Northampton, MA: I was in touch with the leader of this writing group. It is a ten-week course with weekly sessions. Each session includes a writing exercise followed by reading. However, only two people get “positive feedback only” on their writing. The other people just get to read with no feedback (otherwise, in the words of the group leader, we would be there all night). I don’t really see the point in receiving only positive feedback, but maybe some other people out there have had good experiences with this technique. I will go to a trial class in two weeks to check it out.

Amherst, MA: This is another ten-week session with weekly meetings. Writing ranges from fiction to poetry to essays. Sounds pretty interesting, but one of the things that makes me hesitate is that I would be the youngest person there, by at least two decades. I know it is important to make connections with writers of all generations, but I do feel like the age gap may make it a little harder for them to understand my writing. I’m going to a trial class this week to see what it’s like.

Hadley, MA: This is an eight-week workshop whose participants are mostly post-college writers. The spring session is focusing only on fiction, which is great. Participants will get two workshops where they share work with the class, receive line edits as well as a one-page critique of the piece. I think this will be the best group for me to join, due to the age and interest of the participants and what I can expect to receive in terms of feedback.

I am very excited to be joining this group, along with my good friend Halie Mills, whose writing of poetry and prose inspires me. I hope that being surrounded by other young writers will help give me further perspective as I continue working on my manuscript.

If any readers out there have any comments or suggestions about finding a writing group I would love to hear from you!

A Novel Idea

It hit me some time late last year. I knew what my New Years resolution for 2013 would be (and I’m not typically one for resolutions). I would finish my first novel by the end of the year. Brilliant, I thought. What a unique, interesting, admirable goal. I must get started right away.

The problem: the farther I go into this adventure, the more I realize how completely unoriginal this ambition is. I’m almost embarrassed now that I thought this would somehow be innovative, fresh, different. A young woman dropping out of the rat race to pursue her dreams. How romantic; I think I have my next book’s plot line.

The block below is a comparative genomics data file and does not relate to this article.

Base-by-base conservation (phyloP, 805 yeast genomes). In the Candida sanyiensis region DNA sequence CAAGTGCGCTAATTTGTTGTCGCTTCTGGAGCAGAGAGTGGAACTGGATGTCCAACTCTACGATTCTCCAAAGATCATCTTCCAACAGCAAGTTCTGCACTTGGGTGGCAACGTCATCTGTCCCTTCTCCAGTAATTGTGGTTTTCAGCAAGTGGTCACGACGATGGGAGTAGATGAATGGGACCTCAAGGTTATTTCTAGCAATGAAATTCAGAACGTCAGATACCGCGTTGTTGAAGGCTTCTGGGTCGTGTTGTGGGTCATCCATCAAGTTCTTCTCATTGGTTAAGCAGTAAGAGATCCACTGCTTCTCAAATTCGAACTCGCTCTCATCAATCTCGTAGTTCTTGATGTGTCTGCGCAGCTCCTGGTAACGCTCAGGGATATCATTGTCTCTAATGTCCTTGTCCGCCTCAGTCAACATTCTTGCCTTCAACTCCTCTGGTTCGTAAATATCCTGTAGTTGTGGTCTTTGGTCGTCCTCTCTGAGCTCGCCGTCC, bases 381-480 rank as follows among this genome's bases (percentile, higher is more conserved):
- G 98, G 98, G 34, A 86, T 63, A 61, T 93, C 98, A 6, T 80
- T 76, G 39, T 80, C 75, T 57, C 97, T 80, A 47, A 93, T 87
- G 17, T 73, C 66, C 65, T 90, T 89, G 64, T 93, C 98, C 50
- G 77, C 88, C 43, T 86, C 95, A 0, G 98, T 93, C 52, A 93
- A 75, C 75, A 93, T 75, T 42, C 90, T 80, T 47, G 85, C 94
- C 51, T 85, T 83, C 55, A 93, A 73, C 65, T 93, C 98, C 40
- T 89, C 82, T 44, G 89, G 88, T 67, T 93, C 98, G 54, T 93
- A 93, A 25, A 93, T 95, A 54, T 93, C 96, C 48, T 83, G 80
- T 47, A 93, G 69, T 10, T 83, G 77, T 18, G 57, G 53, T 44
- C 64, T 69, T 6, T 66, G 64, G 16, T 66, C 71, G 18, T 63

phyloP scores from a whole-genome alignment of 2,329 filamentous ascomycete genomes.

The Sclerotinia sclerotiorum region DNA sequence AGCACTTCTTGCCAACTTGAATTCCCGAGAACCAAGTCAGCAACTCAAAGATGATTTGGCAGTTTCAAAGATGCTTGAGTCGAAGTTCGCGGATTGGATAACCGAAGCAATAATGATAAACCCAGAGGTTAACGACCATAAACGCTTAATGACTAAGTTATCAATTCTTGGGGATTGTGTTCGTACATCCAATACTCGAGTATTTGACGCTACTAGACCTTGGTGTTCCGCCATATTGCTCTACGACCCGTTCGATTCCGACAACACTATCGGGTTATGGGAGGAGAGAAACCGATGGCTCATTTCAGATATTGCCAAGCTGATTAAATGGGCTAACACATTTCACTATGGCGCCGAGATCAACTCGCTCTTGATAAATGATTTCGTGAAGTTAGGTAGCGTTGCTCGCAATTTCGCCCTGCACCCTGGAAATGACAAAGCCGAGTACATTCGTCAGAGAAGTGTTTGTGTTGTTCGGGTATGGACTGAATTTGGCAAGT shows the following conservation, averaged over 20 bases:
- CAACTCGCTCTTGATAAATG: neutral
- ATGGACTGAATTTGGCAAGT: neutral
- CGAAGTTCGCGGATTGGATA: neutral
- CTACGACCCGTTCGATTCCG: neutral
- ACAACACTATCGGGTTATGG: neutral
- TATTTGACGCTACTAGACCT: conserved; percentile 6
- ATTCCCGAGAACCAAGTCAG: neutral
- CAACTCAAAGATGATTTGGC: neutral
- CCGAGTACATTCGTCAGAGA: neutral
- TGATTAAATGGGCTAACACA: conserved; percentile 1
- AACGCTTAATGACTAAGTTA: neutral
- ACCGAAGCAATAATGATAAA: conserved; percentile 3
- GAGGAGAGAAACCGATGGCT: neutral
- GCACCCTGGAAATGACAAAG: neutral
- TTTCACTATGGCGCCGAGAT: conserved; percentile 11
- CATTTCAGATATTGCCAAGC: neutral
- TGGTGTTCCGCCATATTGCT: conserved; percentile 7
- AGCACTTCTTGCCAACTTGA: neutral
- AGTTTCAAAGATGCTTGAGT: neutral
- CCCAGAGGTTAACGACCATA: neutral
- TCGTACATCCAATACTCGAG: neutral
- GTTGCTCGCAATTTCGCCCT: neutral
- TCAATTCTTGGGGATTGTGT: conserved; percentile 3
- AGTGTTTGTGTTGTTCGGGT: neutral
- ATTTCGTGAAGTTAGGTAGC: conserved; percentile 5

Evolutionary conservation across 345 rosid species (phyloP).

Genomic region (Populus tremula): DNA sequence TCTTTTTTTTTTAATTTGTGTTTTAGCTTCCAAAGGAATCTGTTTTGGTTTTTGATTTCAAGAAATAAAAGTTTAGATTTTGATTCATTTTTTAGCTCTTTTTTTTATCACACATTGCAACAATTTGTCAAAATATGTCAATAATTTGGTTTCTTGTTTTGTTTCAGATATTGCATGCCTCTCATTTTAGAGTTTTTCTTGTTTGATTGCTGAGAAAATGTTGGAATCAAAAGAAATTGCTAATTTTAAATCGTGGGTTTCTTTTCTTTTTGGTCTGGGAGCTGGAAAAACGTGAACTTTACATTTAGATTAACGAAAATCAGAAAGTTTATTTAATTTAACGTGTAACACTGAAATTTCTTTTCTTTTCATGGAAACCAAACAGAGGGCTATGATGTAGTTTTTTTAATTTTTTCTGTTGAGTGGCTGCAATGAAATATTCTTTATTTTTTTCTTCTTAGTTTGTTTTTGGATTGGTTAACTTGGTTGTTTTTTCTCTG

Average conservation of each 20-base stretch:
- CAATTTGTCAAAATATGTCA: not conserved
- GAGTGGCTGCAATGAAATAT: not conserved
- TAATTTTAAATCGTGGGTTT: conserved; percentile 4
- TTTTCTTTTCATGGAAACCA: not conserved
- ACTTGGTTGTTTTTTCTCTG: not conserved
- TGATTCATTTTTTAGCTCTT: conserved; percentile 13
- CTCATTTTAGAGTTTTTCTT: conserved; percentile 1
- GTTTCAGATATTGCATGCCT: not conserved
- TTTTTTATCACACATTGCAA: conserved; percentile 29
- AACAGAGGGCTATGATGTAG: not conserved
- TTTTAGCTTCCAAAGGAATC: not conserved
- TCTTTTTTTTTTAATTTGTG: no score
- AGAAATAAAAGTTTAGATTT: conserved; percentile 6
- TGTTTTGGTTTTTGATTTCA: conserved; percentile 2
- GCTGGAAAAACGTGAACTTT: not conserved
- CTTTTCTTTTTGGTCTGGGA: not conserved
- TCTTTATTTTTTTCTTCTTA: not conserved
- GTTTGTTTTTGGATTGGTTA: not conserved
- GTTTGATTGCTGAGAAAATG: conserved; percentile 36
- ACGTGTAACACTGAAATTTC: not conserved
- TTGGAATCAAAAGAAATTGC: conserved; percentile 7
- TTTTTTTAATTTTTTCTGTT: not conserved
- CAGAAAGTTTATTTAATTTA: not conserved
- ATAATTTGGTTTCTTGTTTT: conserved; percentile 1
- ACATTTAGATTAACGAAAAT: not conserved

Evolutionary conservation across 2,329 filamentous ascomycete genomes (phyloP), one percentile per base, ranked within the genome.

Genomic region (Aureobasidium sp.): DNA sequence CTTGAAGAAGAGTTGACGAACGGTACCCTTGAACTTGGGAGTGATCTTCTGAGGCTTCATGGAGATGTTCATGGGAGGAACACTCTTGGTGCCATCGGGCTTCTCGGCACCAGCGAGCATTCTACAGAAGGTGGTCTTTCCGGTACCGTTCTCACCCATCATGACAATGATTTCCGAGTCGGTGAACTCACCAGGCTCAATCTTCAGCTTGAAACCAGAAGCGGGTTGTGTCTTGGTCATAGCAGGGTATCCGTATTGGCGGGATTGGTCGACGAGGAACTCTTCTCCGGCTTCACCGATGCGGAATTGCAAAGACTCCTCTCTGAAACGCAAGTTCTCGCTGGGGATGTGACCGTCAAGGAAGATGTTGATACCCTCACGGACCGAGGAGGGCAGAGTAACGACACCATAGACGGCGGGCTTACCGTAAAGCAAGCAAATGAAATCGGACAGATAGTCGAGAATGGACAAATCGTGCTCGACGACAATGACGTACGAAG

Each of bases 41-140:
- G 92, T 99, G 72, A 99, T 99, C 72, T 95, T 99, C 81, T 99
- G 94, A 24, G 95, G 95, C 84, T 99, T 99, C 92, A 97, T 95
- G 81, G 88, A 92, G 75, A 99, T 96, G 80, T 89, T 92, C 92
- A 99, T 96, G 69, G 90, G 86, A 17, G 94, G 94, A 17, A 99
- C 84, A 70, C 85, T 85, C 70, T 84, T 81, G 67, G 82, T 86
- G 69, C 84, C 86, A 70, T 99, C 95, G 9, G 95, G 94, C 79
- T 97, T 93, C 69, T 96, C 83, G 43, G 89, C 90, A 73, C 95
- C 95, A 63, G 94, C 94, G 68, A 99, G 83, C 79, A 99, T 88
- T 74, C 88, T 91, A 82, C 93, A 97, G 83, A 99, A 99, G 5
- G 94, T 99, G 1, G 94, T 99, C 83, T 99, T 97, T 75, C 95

It’s blown my mind seeing the community of writers out there. And the amazing thing is, what I’ve seen so far is only a minuscule fraction of what really exists. It’s been inspiring to see so many other young women following their dreams; working hard to pioneer new paths. It’s been intimidating to see so many of them thriving, growing, publishing.

Yes, it gives me hope. People do this, it happens. For some. But for how many? What I can do to give myself the best chance possible is to work hard, be patient and learn something new each day.

So far, thanks to the great online community of writers, it’s been pretty easy to do. I look forward to working with you and being inspired by you for many months to come.

The Inspiration

A comment on my last post brought to light an interesting story which I haven’t yet told. The inspiration for my novel,Club Prism, was a night from many years ago with a group of amazing girlfriends. We were in high school and we were in the habit of driving around in my car, an old Chevy Prism, listening to music, talking, smoking cigarettes.

This was a particular night, we were five in the car, I was driving. We were messed up in the way that only teenagers get messed up. The roads were empty and the words came quickly. None of us can pin point exactly how it started, but we found ourselves creating alter egos for ourselves.

Creating isn’t exactly the right word. One had the feeling that we weren’t creating as much as re-discovering. Details easily fell into place and the connections between the characters became solidified. The center of it all and the bond between them was Club Prism.

So it began. Back then there wasn’t a story, a mystery or a plot. Only a group of stunningly original, complex,  strong women. Years passed, we went off to University. We stayed friends. We all grew in our own ways and pursued our own goals. But we could never quite shake the power and magic of that night and those characters.

We found ourselves, years later, still intrigued by the alter egos. They would come up in conversations over dinner or at a bar. I felt the idea developing in my mind, to tell the story. And just like characters, it was there, without even knowing it.

I asked for my friends’ approval first. I didn’t feel right creating our story without it. When I told my friends that I wanted to turn Club Prism into a story they were both thrilled and enthusiastic.

Immortalize it, they said. And so I try.

Blizzard Blues

I am in Massachusetts in the middle of a 24 hour snow storm. Nowhere to go and nothing to do, it’s the perfect environment for writing. I look out the window and all I see are snow covered trees, snow covered ground.

Inspiration is a strange thing. Is it better to be somewhere quiet, where I can focus on my writing? Or will I find more inspiration being in a big city surrounded by multitudes of different people? What I’m hoping is to achieve the best of both worlds. Spending long weeks in the country with the occasional city binge.

I’ve been writing on and off all day. An interesting observation: I sometimes feel I write my best when I have little to no idea of what I am writing or where it is going. On the other hand, when I have a specific scene in mind, I sometimes feel myself freeze and block.

So how do you complete a novel then? If there are a certain number of scenes I know I need to complete, do I attack them head on, or do I let myself meander and eventually (or maybe not) get to them? I’m curious, how much of a novel does a writer have planned out before it’s written? How much of that plan ends up in the final product?

For the moment, I’m leaving myself open to moving in new and unanticipated directions.